News Roundup

As the Atlanta Journal-Constitution reports, Travis McMichael, Greg McMichael, and William “Roddie” Bryan were convicted this week by a federal jury of hate crimes related to their murder of Ahmaud Arbery in Georgia two years ago.  All three men were convicted of state murder charges in December of last year.  Outside the courthouse, Arbery’s family celebrated the verdict and thanked supporters for standing by them in what they called a “very long, stressful fight” for justice.  Keep reading for more news.

Floyd Civil Rights Verdict.  As the Minneapolis Star-Tribune reports, three former Minneapolis police officers who were on the scene when Derek Chauvin murdered George Floyd in May 2020 were convicted by a federal jury yesterday of violating Floyd’s civil rights.  Former officers J. Alexander Kueng, Tou Thao, and Thomas Lane each were convicted of failing to render aid to Floyd, and Kueng and Thao also were convicted of failing to intervene while Chauvin held his knee on Floyd’s neck.  In case you missed it, Jeff had a blog post earlier this week discussing law enforcement officers’ statutory and constitutional duty to intervene.  State charges still are pending against all of the former officers.

HBCU Threats.  USA Today reported this week that at least 57 Historically Black Colleges and Universities and places of worship have been the targets of bomb threats since the beginning of the year, with many of the threats coming since the beginning of February, which is Black History Month.  In a recent statement, the FBI said it is aggressively investigating the threats and has been briefing law enforcement and community partners on its efforts. At a virtual HBCU mental health summit this week, Governor Roy Cooper condemned the threats and said that he would be meeting next week with university chancellors to discuss safety strategies.

Officer Arrested.  WRAL reports that a Raleigh police officer was arrested by federal law enforcement agents this week after allegedly selling drugs to a confidential DEA informant while on duty.  At a press conference, US Attorney Michael Easley said that the DEA and the Raleigh Police Department received a tip that officer Keven Rodriguez was selling drugs.  Based on that tip, state and federal authorities launched an investigation that included the controlled buy.  Rodriguez allegedly conducted the sale while driving his patrol car, wearing his uniform, and while armed with his service weapon.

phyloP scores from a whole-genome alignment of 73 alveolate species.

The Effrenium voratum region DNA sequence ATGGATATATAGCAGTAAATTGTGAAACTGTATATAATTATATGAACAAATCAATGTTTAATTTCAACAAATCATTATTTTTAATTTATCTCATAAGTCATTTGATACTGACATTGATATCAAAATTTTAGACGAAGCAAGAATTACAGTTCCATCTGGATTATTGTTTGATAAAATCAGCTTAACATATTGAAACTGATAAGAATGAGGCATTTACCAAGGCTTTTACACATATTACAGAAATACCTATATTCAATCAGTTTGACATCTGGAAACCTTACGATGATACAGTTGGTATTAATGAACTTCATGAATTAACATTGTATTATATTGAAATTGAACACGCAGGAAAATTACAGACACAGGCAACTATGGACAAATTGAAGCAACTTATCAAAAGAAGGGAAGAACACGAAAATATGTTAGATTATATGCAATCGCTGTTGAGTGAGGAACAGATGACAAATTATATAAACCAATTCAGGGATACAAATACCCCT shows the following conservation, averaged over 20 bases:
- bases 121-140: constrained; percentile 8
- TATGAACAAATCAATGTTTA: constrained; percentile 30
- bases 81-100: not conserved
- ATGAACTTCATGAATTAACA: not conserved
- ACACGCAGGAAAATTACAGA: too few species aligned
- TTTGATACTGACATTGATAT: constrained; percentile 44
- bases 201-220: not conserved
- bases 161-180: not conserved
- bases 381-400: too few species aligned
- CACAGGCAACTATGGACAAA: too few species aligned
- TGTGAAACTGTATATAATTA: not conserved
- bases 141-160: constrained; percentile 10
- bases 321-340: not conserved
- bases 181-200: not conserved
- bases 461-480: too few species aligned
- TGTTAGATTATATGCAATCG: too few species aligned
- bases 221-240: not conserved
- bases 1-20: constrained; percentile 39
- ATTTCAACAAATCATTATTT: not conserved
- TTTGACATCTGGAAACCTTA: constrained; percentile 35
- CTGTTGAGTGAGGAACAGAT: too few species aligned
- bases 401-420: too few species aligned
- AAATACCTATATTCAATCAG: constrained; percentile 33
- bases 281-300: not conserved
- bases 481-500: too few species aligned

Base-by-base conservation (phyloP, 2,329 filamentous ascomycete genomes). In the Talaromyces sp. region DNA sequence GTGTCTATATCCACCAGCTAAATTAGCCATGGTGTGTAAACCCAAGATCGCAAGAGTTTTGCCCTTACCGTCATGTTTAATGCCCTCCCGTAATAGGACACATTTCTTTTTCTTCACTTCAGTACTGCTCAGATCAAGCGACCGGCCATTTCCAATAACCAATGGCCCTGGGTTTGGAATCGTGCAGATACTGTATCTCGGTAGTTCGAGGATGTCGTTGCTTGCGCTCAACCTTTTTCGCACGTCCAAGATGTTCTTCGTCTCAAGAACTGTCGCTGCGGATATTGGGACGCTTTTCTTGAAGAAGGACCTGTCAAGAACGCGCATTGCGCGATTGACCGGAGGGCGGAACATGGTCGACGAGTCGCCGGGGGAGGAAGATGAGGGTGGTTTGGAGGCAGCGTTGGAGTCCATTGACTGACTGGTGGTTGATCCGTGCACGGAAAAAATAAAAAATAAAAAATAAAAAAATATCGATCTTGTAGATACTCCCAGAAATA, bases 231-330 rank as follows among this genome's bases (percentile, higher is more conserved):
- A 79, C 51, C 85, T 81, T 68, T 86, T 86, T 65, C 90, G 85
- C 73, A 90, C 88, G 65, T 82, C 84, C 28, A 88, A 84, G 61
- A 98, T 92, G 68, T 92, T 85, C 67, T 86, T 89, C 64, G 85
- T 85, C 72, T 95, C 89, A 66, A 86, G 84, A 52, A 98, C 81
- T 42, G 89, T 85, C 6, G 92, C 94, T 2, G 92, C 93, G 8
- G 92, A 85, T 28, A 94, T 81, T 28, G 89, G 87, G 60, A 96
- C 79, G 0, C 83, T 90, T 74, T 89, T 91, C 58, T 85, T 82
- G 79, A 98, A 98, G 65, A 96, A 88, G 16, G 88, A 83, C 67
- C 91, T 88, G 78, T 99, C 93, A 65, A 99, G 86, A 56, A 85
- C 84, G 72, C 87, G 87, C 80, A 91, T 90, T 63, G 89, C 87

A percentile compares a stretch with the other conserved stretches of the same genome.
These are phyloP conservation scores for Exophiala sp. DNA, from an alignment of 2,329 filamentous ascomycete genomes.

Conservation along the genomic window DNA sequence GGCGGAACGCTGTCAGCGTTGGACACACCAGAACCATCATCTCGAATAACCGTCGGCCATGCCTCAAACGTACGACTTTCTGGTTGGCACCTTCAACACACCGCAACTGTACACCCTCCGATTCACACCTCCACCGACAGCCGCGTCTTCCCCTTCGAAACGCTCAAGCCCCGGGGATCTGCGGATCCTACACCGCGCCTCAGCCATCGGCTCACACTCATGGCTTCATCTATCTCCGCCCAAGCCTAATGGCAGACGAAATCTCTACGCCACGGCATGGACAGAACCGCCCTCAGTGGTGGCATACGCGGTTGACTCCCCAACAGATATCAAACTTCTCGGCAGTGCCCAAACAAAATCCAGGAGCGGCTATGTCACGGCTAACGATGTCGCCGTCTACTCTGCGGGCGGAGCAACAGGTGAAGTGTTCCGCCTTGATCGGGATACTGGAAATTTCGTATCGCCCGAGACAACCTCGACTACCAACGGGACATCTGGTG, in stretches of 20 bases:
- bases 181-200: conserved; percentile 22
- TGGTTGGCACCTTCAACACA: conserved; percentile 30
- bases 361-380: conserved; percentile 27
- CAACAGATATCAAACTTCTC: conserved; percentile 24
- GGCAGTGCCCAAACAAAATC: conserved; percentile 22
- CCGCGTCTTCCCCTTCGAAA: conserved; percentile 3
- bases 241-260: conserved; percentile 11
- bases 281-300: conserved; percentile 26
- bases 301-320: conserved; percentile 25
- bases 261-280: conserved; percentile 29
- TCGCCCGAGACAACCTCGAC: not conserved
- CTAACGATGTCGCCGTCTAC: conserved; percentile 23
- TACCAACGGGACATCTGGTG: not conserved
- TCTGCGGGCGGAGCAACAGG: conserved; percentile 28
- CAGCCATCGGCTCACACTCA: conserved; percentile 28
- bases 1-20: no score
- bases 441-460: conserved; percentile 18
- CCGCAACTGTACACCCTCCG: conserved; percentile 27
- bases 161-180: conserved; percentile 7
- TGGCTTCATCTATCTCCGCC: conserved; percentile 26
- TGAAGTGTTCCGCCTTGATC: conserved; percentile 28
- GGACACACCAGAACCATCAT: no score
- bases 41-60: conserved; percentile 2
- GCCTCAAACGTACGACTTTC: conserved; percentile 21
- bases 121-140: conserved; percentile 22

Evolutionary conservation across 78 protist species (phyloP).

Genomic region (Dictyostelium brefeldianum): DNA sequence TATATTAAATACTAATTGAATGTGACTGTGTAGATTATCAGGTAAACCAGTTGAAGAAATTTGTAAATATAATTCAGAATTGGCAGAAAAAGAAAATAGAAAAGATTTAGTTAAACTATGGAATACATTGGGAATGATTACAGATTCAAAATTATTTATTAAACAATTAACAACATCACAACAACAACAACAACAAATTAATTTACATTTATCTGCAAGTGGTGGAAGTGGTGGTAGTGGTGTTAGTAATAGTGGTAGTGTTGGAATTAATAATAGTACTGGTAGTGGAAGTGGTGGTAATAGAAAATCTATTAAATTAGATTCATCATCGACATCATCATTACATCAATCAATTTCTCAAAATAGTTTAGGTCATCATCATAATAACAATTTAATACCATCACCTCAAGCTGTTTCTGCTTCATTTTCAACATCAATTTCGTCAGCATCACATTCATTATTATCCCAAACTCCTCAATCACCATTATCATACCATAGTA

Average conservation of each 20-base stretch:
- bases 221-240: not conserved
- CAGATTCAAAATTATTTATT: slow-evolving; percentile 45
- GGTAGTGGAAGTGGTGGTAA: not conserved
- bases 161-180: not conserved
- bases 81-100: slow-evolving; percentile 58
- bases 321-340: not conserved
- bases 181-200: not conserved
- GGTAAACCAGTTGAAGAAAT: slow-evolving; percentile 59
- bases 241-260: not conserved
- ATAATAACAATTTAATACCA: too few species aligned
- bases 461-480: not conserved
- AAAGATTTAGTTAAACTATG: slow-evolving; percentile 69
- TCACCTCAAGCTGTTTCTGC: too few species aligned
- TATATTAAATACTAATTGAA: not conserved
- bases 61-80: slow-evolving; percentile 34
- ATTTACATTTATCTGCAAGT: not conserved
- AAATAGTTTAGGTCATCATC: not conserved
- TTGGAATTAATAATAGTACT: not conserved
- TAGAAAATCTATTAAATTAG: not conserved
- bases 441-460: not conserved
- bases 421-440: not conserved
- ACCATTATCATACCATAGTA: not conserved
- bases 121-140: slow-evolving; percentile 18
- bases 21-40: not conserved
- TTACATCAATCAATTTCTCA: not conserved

Warrant Lawsuit.  ABC 11 reports that a group of people have filed a federal lawsuit against the City of Raleigh and several Raleigh police officers alleging that searches of their homes were illegal and involved the use of excessive force.  One of the plaintiffs, Yolanda Irving, told ABC 11 that officers with the police department’s Selective Enforcement Team executed a no-knock search warrant at her home in May of 2020 and created a chaotic scene by bursting through the door with their weapons drawn and handcuffing her teenage son.  The search apparently was executed at the wrong house.  One of the officers named in the suit is Omar Abdullah, who allegedly was involved in using fraudulent evidence in drug cases last year.

Alternative Responder Implementation.  The Atlantic published an article this week that looks at the challenges Durham has faced as it works to implement and alternative responder system for situations where calls for police service involve a person experiencing a mental health crisis.  Many jurisdictions across the country, Durham included, believe that responding to such calls with trained social workers and crisis counselors is a better approach than responding solely with police officers.

One issue the city discovered while evaluating how to effectively implement an alternative responder system is that it appeared there was a substantial undercount by operators of the number of 911 calls that involve a mental health crisis, with just 1 percent of calls over a three-year period being so identified.  The article is an interesting read and, among other things, discusses expansion in the use of the 911 system over several decades.